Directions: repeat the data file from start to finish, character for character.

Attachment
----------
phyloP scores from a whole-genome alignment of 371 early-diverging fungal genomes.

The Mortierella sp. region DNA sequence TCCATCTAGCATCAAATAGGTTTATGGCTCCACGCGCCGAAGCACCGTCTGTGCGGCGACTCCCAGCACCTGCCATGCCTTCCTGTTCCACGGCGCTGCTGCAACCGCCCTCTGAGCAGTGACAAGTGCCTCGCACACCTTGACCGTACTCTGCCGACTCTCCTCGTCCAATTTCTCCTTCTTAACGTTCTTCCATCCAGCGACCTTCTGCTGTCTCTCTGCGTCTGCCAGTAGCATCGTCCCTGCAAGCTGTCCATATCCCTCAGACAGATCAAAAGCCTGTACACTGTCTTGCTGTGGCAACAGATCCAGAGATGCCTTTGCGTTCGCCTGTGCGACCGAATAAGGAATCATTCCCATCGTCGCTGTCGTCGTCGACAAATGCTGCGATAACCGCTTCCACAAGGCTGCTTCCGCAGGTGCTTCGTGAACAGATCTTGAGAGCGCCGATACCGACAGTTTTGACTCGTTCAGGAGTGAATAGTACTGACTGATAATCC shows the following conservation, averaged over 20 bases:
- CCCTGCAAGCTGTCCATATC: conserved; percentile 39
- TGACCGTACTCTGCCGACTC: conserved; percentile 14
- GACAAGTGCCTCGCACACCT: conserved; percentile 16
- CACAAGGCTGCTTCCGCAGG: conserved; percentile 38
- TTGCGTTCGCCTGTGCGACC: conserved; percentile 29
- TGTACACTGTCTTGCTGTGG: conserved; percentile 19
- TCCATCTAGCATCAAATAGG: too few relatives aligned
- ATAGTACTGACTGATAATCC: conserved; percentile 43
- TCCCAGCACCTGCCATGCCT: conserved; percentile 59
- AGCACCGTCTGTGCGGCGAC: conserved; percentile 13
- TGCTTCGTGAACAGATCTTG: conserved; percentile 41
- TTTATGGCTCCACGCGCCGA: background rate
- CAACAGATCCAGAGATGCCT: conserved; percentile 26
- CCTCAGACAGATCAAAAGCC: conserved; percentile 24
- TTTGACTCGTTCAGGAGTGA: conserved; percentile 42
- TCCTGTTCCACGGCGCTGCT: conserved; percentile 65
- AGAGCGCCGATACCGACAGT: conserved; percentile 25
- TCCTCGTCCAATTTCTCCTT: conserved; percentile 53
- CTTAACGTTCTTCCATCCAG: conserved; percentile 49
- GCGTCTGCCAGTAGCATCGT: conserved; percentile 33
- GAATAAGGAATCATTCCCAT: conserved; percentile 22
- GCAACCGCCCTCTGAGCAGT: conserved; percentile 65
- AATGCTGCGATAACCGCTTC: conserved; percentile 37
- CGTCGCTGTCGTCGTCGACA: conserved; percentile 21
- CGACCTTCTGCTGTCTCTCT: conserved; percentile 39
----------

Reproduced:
phyloP scores from a whole-genome alignment of 371 early-diverging fungal genomes.

The Mortierella sp. region DNA sequence TCCATCTAGCATCAAATAGGTTTATGGCTCCACGCGCCGAAGCACCGTCTGTGCGGCGACTCCCAGCACCTGCCATGCCTTCCTGTTCCACGGCGCTGCTGCAACCGCCCTCTGAGCAGTGACAAGTGCCTCGCACACCTTGACCGTACTCTGCCGACTCTCCTCGTCCAATTTCTCCTTCTTAACGTTCTTCCATCCAGCGACCTTCTGCTGTCTCTCTGCGTCTGCCAGTAGCATCGTCCCTGCAAGCTGTCCATATCCCTCAGACAGATCAAAAGCCTGTACACTGTCTTGCTGTGGCAACAGATCCAGAGATGCCTTTGCGTTCGCCTGTGCGACCGAATAAGGAATCATTCCCATCGTCGCTGTCGTCGTCGACAAATGCTGCGATAACCGCTTCCACAAGGCTGCTTCCGCAGGTGCTTCGTGAACAGATCTTGAGAGCGCCGATACCGACAGTTTTGACTCGTTCAGGAGTGAATAGTACTGACTGATAATCC shows the following conservation, averaged over 20 bases:
- CCCTGCAAGCTGTCCATATC: conserved; percentile 39
- TGACCGTACTCTGCCGACTC: conserved; percentile 14
- GACAAGTGCCTCGCACACCT: conserved; percentile 16
- CACAAGGCTGCTTCCGCAGG: conserved; percentile 38
- TTGCGTTCGCCTGTGCGACC: conserved; percentile 29
- TGTACACTGTCTTGCTGTGG: conserved; percentile 19
- TCCATCTAGCATCAAATAGG: too few relatives aligned
- ATAGTACTGACTGATAATCC: conserved; percentile 43
- TCCCAGCACCTGCCATGCCT: conserved; percentile 59
- AGCACCGTCTGTGCGGCGAC: conserved; percentile 13
- TGCTTCGTGAACAGATCTTG: conserved; percentile 41
- TTTATGGCTCCACGCGCCGA: background rate
- CAACAGATCCAGAGATGCCT: conserved; percentile 26
- CCTCAGACAGATCAAAAGCC: conserved; percentile 24
- TTTGACTCGTTCAGGAGTGA: conserved; percentile 42
- TCCTGTTCCACGGCGCTGCT: conserved; percentile 65
- AGAGCGCCGATACCGACAGT: conserved; percentile 25
- TCCTCGTCCAATTTCTCCTT: conserved; percentile 53
- CTTAACGTTCTTCCATCCAG: conserved; percentile 49
- GCGTCTGCCAGTAGCATCGT: conserved; percentile 33
- GAATAAGGAATCATTCCCAT: conserved; percentile 22
- GCAACCGCCCTCTGAGCAGT: conserved; percentile 65
- AATGCTGCGATAACCGCTTC: conserved; percentile 37
- CGTCGCTGTCGTCGTCGACA: conserved; percentile 21
- CGACCTTCTGCTGTCTCTCT: conserved; percentile 39